In Utah, golden eagles begin their courtship flights in January or February, lay eggs from late February through March, and then incubate them from 42 to 45 days, after which the eaglets stay in the nest for from eight to ten weeks before taking to their wings. Kent warns that anyone interested in eagles should simply stay away from the nests during egg laying and incubation because during that period adult eagles are most prone to abandon the nest. Whenever a human being approaches her nest, the female eagle will invariably leave it until he is gone, and even if she returns, exposure to heat or cold can easily destroy the eggs. After the eaglets have hatched, the nest can be safely visited for very short periods of time, but after the eaglets are about seven weeks old, there is serious danger of frightening them off the nest before they are able to fly.

First flight is as breathtaking an experience for eagles as it is for people, and the proud lords of the skyways start out as bumbling, incompetent aviators. They too often crash and break a wing on the first flight and become easy prey to starvation or some four-legged predator. Kent once saw a ten-week-old eagle make its first flight and remembers: “He hopped off the nest as if he knew what he was doing, but all of a sudden he was speeding down toward the opposite cliff and losing altitude fast. You could see the shock in his eyes. His wings were spread out, his primary and secondary feathers flapping back and forth in the breeze. His head was moving back and forth watching the ground and looking back up at the nest—looking everywhere at once. He looked as if he was wondering what he had gotten himself into, whether he had really blown it, but you could also feel his exhilaration and the thrill of his first flight. He dropped down to the mouth of the canyon and hit an updraft that just pushed him right up out of sight. I found him the next day sitting on a tree unhurt.”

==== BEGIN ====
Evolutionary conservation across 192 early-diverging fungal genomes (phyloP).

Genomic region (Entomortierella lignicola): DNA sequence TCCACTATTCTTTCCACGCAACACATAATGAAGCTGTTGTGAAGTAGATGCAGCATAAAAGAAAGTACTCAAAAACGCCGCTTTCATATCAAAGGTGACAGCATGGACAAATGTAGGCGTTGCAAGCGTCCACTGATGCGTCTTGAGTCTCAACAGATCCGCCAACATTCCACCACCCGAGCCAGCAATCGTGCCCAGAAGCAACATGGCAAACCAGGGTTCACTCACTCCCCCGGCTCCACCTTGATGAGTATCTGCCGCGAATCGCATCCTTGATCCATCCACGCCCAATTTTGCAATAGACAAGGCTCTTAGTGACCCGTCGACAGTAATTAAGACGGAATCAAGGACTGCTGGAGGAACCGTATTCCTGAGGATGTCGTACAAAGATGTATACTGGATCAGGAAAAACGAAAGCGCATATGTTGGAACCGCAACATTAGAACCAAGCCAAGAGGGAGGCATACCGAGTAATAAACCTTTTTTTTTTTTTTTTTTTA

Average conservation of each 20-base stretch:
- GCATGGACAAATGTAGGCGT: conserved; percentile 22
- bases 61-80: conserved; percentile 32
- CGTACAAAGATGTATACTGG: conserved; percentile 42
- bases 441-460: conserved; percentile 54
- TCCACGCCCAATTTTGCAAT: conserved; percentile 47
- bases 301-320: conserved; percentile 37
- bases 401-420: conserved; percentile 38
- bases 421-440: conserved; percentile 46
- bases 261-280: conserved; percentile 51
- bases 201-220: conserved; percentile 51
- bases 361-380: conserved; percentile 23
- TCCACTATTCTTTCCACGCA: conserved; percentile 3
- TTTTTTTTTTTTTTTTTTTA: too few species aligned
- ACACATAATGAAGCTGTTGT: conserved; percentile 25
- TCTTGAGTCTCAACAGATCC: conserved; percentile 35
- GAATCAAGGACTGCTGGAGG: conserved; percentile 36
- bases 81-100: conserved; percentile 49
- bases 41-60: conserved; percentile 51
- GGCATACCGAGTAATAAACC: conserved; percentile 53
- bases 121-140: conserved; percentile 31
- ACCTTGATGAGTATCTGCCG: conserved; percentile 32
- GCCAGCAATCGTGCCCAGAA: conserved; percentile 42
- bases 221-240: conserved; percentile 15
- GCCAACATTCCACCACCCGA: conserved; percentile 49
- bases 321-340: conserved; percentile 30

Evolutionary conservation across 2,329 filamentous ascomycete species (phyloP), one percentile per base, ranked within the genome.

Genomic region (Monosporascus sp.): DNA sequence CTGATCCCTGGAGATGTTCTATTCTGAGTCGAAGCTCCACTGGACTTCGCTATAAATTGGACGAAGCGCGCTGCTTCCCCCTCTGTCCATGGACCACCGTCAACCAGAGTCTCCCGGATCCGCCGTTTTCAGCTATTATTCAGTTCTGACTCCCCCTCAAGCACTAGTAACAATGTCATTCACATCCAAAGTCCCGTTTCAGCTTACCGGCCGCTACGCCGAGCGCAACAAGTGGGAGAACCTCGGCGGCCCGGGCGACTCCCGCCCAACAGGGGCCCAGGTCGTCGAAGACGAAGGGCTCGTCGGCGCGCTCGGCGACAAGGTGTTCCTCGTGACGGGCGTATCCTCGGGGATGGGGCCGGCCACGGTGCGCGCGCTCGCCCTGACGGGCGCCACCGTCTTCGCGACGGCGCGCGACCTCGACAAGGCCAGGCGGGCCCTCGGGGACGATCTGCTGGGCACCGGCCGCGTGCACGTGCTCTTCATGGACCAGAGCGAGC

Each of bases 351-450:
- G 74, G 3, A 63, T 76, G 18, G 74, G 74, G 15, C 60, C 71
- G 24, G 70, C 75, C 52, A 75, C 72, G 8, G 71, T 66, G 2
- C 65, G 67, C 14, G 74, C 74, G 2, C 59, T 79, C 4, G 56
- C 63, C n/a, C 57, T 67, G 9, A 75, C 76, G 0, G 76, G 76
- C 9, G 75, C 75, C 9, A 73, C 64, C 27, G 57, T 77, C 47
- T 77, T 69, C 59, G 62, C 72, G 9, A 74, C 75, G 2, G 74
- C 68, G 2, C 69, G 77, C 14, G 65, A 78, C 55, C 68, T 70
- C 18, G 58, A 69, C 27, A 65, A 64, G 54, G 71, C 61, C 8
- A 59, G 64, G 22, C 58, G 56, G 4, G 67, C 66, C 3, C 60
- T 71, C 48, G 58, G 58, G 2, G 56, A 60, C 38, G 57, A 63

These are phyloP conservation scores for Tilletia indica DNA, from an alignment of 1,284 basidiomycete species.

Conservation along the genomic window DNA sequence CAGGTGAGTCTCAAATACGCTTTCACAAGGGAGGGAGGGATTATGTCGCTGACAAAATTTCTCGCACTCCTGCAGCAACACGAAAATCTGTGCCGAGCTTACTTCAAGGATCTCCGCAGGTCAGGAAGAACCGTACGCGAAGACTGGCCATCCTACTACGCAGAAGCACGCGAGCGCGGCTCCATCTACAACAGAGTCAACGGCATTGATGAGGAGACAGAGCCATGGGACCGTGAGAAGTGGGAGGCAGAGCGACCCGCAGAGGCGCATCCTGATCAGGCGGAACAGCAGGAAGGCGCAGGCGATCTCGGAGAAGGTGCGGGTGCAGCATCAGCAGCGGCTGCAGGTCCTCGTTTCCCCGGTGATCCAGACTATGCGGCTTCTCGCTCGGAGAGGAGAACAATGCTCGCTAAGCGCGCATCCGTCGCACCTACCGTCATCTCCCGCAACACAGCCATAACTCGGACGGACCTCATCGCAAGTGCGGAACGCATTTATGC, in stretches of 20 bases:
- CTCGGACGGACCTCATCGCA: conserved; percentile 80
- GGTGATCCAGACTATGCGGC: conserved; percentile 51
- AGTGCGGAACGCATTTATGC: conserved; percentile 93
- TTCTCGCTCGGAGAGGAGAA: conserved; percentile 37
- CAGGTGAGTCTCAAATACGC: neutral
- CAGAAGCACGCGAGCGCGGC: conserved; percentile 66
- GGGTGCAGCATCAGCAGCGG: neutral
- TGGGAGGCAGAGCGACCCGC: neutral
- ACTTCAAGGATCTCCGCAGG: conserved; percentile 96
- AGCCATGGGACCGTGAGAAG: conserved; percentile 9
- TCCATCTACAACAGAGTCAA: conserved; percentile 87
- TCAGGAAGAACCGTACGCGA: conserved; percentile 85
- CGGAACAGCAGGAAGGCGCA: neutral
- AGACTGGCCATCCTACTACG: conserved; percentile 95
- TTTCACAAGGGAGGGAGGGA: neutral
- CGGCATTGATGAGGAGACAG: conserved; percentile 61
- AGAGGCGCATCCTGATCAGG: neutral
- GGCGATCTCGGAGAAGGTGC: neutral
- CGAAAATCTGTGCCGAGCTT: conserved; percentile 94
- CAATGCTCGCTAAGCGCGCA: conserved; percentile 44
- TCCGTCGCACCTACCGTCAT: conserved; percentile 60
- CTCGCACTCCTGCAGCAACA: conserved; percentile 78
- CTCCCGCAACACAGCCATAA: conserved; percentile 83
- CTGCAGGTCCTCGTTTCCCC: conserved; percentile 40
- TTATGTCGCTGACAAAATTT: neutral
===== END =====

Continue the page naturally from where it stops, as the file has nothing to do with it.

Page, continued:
Kent realized from day one that it would be unthinkable to put an eagle in a cage like his childhood pet lizards, so he found another way of capturing the wild, free beauty of these magnificent creatures—photography. He seldom goes anywhere without his camera and his 400, 150, and 50 mm lenses. Over the years he has accumulated a fine collection of raptor slides and has organized them into several slide shows guaranteed to make you sad you were not born an eagle. He presents these shows to many groups and enjoys sharing them with people in rest homes and with handicapped children. It is his way of giving wings to people who are the most earthbound.

“I love eagles,” he says, “but people are the most important part of that love. It wouldn’t mean a thing to me if I went out there and filmed all those great things and didn’t have anybody to share it with.”

In photographing raptors, Kent has developed a skill that few people share. If you don’t believe it, go out sometime and photograph a bird moving in and out of focus at eye-blurring speed across blue sky, white clouds, black mountainsides, and blazing patches of snow, all in a few seconds. You’ll be very lucky even to find the thing in your telephoto lens, much less focus it and get the right exposure.